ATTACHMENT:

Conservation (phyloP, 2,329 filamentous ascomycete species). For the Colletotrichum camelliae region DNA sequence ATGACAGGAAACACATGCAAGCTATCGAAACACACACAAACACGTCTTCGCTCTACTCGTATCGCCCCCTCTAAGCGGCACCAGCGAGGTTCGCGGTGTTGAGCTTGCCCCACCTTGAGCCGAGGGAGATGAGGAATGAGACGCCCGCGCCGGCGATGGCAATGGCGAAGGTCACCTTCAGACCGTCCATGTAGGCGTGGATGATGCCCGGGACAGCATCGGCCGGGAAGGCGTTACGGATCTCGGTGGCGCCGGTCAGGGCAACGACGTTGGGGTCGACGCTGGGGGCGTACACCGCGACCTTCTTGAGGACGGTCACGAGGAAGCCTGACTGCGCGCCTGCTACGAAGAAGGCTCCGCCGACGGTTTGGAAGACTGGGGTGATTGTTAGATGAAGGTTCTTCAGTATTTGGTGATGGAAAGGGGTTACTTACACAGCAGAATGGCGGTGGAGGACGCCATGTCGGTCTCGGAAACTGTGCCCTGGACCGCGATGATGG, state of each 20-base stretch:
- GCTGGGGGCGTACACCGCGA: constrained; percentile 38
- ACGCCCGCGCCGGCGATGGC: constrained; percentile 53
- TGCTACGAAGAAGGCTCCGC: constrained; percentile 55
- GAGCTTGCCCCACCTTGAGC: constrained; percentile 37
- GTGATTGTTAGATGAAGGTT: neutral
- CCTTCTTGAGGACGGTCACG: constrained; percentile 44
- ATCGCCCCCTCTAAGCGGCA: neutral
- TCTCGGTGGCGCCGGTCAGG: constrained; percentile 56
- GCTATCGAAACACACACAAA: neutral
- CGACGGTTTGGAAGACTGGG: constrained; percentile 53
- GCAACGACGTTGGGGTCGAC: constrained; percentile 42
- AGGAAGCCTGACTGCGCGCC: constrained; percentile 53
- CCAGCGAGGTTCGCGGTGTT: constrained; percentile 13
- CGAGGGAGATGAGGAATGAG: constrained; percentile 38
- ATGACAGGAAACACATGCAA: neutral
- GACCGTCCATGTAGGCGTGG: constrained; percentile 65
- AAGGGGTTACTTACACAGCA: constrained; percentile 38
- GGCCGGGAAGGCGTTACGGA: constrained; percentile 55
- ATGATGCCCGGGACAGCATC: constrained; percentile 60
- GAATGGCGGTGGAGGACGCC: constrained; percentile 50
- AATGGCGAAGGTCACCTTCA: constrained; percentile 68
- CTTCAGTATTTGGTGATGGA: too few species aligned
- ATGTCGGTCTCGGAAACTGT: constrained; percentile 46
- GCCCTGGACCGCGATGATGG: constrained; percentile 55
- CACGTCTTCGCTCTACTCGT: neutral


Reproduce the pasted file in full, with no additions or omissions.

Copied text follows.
Conservation (phyloP, 2,329 filamentous ascomycete species). For the Colletotrichum camelliae region DNA sequence ATGACAGGAAACACATGCAAGCTATCGAAACACACACAAACACGTCTTCGCTCTACTCGTATCGCCCCCTCTAAGCGGCACCAGCGAGGTTCGCGGTGTTGAGCTTGCCCCACCTTGAGCCGAGGGAGATGAGGAATGAGACGCCCGCGCCGGCGATGGCAATGGCGAAGGTCACCTTCAGACCGTCCATGTAGGCGTGGATGATGCCCGGGACAGCATCGGCCGGGAAGGCGTTACGGATCTCGGTGGCGCCGGTCAGGGCAACGACGTTGGGGTCGACGCTGGGGGCGTACACCGCGACCTTCTTGAGGACGGTCACGAGGAAGCCTGACTGCGCGCCTGCTACGAAGAAGGCTCCGCCGACGGTTTGGAAGACTGGGGTGATTGTTAGATGAAGGTTCTTCAGTATTTGGTGATGGAAAGGGGTTACTTACACAGCAGAATGGCGGTGGAGGACGCCATGTCGGTCTCGGAAACTGTGCCCTGGACCGCGATGATGG, state of each 20-base stretch:
- GCTGGGGGCGTACACCGCGA: constrained; percentile 38
- ACGCCCGCGCCGGCGATGGC: constrained; percentile 53
- TGCTACGAAGAAGGCTCCGC: constrained; percentile 55
- GAGCTTGCCCCACCTTGAGC: constrained; percentile 37
- GTGATTGTTAGATGAAGGTT: neutral
- CCTTCTTGAGGACGGTCACG: constrained; percentile 44
- ATCGCCCCCTCTAAGCGGCA: neutral
- TCTCGGTGGCGCCGGTCAGG: constrained; percentile 56
- GCTATCGAAACACACACAAA: neutral
- CGACGGTTTGGAAGACTGGG: constrained; percentile 53
- GCAACGACGTTGGGGTCGAC: constrained; percentile 42
- AGGAAGCCTGACTGCGCGCC: constrained; percentile 53
- CCAGCGAGGTTCGCGGTGTT: constrained; percentile 13
- CGAGGGAGATGAGGAATGAG: constrained; percentile 38
- ATGACAGGAAACACATGCAA: neutral
- GACCGTCCATGTAGGCGTGG: constrained; percentile 65
- AAGGGGTTACTTACACAGCA: constrained; percentile 38
- GGCCGGGAAGGCGTTACGGA: constrained; percentile 55
- ATGATGCCCGGGACAGCATC: constrained; percentile 60
- GAATGGCGGTGGAGGACGCC: constrained; percentile 50
- AATGGCGAAGGTCACCTTCA: constrained; percentile 68
- CTTCAGTATTTGGTGATGGA: too few species aligned
- ATGTCGGTCTCGGAAACTGT: constrained; percentile 46
- GCCCTGGACCGCGATGATGG: constrained; percentile 55
- CACGTCTTCGCTCTACTCGT: neutral